• 19to77 - May 22, 2013 at 5:32 PM

        I had Shea Weber grabbing Zetterberg by the head and slamming it into the glass at the end of a game in last year’s playoffs in mind, actually, and a couple of times Ovechkin’s straight-up jumped into a hit and got nothing. Those teal goggles you have on are mighty thick.

    • bruininnh1984 - May 22, 2013 at 4:13 PM

      i’m sorry, but i don’t want to hear from or see the refs in a winner-take-all game 7 of a series. case and point: game 7 of the ECF between the bruins and lightning(the best hockey game i’ve ever watched). 0 penalties, though some could have been called on both sides. the refs let the players decide who was going to win that game without getting involved. scoring chances on both sides, great pace to the game. everyone on both sides played great in that game. game was decided on a shot roloson had no chance on.

    • stakex - May 22, 2013 at 4:31 PM

      Thats never how hockey has been, and its not how it should be. The best hockey is when the whistles go away.

      The problem is that they have to go away evenly. If the refs are going to let them play in game seven, then let them play it game seven…. don’t suddenly call a BS little hook out of nowhere when everything else has been let go.

  12. jb8383 - May 22, 2013 at 2:32 PM

    I agree with the video review, plays in hockey happen fast so sometimes the refs might need review to make the right call. Lately there have been some obvious wrong calls and when it changes the outcome of the game that is not acceptable. I also think that a ref should not be allowed to call a penalty if the play happens down the other end of the ice or that ref at least has to discuss it with the ref on the side of the ice where the play happened.

    • cheliostwin - May 23, 2013 at 12:59 AM

      Exactly. Like how a referee 80 feet away called a high-sticking penalty on a Detroit player, when the ref 10 feet away didn’t, giving the Ducks a power-play in overtime. Video review showed that the Ducks player was hit in the face by his own stick, while the Wings player’s stick was down on the ice. Luckily it didn’t make any difference, the Wings killed off that penalty and went on to score a few minutes later.

  13. Stiller43 - May 22, 2013 at 2:32 PM

    Everyone needs to stop whining.

    • ibieiniid - May 22, 2013 at 3:07 PM

      at this point, I halfway agree with you. there’s not a lot you can do about just some bad calls except maybe call out the inconsistency. but you can’t say ‘stop whining’ all the way down the line to the point where refs are sitting on the bench reading the paper. there’s gotta be a point where you do something about the way they ref the game. I think that’s the question the article is asking. the answer to which, I don’t have.

  14. sharksman - May 22, 2013 at 2:33 PM

    if its a penalty at the beginning of the year it should be a penalty in the playoffs
    and stop with “the make up calls”
    and stop putting the whistles away at the end of games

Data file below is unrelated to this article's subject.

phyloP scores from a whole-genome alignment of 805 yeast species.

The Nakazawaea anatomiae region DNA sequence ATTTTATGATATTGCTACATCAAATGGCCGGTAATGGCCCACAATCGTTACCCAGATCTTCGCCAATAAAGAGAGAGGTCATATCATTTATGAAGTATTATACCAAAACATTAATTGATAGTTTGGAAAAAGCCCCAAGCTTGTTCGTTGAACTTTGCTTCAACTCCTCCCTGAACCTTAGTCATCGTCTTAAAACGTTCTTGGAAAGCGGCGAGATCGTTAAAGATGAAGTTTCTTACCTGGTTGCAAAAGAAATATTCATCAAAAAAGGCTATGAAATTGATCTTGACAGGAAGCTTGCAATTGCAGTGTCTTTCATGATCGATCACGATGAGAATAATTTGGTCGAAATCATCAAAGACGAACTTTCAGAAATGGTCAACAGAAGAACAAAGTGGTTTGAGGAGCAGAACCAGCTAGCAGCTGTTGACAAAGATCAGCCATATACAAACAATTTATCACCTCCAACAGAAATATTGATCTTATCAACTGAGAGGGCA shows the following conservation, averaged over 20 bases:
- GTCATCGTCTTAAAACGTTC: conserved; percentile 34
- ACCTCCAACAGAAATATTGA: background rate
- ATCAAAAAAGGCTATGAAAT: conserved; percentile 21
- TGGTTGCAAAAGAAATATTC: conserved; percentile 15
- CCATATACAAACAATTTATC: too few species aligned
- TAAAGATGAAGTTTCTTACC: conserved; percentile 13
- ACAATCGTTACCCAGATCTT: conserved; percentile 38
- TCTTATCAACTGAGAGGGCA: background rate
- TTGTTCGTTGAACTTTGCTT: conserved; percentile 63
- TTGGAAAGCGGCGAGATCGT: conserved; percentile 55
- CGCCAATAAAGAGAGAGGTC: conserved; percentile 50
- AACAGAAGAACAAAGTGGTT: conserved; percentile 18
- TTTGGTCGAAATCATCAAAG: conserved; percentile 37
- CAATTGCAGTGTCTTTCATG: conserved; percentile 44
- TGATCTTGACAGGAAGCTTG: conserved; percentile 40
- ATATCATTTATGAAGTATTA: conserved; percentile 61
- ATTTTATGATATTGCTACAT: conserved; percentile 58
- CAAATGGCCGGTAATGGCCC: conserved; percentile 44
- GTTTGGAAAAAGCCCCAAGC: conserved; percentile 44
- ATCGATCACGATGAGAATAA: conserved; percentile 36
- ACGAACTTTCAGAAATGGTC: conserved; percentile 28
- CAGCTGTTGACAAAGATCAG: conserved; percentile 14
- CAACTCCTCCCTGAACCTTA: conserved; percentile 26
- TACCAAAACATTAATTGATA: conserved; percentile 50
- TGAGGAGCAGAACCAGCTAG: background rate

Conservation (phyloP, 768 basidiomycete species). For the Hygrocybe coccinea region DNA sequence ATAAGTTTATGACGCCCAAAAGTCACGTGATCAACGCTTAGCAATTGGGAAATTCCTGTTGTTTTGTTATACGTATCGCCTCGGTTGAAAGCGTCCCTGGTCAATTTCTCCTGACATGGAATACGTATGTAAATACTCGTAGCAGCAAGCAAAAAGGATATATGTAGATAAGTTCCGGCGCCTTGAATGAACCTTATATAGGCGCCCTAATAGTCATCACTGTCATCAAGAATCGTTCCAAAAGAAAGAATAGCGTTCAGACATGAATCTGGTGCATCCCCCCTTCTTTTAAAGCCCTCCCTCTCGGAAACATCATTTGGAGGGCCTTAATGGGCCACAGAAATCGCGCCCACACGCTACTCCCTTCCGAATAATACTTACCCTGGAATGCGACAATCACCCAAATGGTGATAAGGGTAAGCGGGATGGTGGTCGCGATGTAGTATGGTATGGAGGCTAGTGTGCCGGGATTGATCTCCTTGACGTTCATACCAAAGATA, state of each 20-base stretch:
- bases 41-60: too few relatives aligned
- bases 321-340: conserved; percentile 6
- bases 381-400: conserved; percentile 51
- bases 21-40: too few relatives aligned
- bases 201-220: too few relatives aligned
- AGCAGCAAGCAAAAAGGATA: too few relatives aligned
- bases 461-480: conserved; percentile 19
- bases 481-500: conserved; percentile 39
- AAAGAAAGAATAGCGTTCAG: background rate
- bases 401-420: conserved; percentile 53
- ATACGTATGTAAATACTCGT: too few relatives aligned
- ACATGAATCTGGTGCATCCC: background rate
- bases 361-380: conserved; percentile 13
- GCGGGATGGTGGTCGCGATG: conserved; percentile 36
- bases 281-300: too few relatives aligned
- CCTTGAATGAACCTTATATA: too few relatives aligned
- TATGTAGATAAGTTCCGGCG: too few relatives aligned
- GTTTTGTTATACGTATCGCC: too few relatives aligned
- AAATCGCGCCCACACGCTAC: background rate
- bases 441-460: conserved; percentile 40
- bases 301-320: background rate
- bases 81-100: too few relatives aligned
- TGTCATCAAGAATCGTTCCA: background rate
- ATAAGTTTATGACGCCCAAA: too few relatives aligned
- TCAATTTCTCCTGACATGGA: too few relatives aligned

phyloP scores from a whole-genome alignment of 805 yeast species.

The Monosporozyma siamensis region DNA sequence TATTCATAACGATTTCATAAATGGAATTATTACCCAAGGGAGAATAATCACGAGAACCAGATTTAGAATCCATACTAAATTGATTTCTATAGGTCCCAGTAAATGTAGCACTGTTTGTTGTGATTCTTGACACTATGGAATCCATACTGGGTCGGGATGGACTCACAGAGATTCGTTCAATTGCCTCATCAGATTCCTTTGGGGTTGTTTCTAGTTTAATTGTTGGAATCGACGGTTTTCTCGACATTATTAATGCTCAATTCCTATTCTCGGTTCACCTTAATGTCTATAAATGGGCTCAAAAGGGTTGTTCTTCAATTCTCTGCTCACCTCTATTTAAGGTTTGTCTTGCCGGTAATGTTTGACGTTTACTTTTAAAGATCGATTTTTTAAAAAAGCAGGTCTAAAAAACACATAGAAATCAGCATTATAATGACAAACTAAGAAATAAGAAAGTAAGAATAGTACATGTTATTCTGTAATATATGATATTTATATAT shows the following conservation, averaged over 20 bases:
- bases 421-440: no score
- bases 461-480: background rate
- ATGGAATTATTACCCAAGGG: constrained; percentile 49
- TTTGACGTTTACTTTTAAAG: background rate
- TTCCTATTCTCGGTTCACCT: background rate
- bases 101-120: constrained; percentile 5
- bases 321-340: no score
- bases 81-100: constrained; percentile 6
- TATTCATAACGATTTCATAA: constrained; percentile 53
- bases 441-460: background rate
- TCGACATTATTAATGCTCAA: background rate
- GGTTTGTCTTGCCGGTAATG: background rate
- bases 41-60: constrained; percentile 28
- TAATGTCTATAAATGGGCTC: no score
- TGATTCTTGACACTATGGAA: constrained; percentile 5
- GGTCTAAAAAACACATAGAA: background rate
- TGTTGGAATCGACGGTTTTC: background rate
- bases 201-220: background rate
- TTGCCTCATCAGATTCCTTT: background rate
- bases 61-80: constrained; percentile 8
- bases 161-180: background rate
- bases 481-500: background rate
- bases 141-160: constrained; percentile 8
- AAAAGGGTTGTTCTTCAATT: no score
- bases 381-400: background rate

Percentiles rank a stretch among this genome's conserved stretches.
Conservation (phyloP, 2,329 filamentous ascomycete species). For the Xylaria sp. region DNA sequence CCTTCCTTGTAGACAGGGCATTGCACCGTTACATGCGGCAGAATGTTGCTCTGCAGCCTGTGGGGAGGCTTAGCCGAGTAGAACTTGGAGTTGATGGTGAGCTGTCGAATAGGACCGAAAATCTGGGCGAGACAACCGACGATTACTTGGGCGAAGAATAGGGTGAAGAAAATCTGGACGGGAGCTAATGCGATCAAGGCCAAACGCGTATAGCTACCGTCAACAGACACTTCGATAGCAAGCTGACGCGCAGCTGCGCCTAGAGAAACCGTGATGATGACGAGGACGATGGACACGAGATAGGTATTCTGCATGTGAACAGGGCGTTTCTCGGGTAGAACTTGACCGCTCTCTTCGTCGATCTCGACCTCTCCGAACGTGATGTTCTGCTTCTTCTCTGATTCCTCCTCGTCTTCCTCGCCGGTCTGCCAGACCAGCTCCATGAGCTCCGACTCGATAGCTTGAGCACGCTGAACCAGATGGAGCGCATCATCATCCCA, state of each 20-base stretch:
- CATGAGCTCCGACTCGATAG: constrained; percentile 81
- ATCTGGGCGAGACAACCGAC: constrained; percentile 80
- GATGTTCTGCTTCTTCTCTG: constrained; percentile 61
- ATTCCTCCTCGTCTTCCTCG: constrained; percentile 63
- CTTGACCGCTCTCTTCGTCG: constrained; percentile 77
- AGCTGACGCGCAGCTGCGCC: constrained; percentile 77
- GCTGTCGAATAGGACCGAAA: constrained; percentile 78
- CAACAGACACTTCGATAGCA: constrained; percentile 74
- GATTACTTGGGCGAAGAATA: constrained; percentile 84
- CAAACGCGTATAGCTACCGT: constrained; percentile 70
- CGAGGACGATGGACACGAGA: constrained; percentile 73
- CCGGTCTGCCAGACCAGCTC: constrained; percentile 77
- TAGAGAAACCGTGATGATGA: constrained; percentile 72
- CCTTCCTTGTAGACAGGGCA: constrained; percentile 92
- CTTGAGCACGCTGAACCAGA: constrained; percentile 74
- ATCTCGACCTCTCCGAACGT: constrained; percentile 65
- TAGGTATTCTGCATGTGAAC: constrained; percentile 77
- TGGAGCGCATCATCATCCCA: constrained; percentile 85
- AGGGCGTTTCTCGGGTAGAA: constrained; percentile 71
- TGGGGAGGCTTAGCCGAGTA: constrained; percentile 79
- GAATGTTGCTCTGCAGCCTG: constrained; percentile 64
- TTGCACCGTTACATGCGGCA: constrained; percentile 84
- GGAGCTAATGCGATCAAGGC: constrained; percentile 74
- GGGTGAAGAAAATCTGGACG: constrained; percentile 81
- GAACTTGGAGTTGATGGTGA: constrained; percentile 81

• blackfoot11 - May 22, 2013 at 3:00 PM

      Agreed, consistency with levying penalties is the issue with the current refs. Also, whoever is the Chief of Refrees for the league should be fired, the Ref training and certification process should be assessed, and the Ref game evaluation system (if one exists) should be looked at for how playoff assignments are issued as the post-season progresses.

    • 67jalopy - May 22, 2013 at 5:22 PM

      Putting the whistles away at the end of games?!? Two of the four games in the California series have had 5-on-3 power plays in the last minute of a tie or one-goal game! I’m a Sharks fan, but that tripping on Stuart at the end of game 2 is a call that every player (even Stuart) wants the refs to make no matter when it happens. And the calls against LA at the end of game 3, I can see the first one being called, but I thought the goalie interference to make it a 5-on-3 was questionable (at best). I don’t think players or fans want to see games decided by questionable calls.

      I thought the first 2 calls against SJ last night were terrible calls made by the trail official skating 75 feet away from the play. I know the trail official is mainly watching for penalties, but unless you are 100% sure you saw a penalty you let the players work it out among themselves.

      But that’s how it goes. You’ve got the best refs you can get on the ice, and you hope they work well as a crew and you play your game until the whistle. It all evens out in the end.

  15. cspsrbums - May 22, 2013 at 2:34 PM

    8 periods with out a penalty at MSG for the Rangers 2 2/3 of a game. One period shy of 3 games for you who can’t figure it out .Tfaltin only because your a Ranger fan do you make that stupid comment

    • JoeAvg - May 22, 2013 at 2:46 PM

      No, there is a lot of whining here. But it can’t be denied that officiating has been especially bad of late. Andy Van Hellemond could call a better game by himself than two officials today can. The NHL really needs to address this issue. I’m just not sure they’re competent enough to find a reasonable solution.

    • hockeyflow33 - May 22, 2013 at 3:08 PM

      That’s simply not true though. There has been 5 penalties called against the Rangers over the last 3 games.

      • pastabelly - May 22, 2013 at 4:06 PM

        Please don’t count the matching minor as a penalty called against the Rangers. We are talking about short handed opportunities for road teams. Chara was spewing blood all over the place and they called nothing. Are they blind or are they being selective? A previous post pointed out that those two clowns last night were the same that didn’t give the Caps a power play at MSG last time out. It’s not as if the Rangers even play such a squeaky clean game. Their captain is as dirty as Marchand. I’m a Bruins fan and know they commit penalties.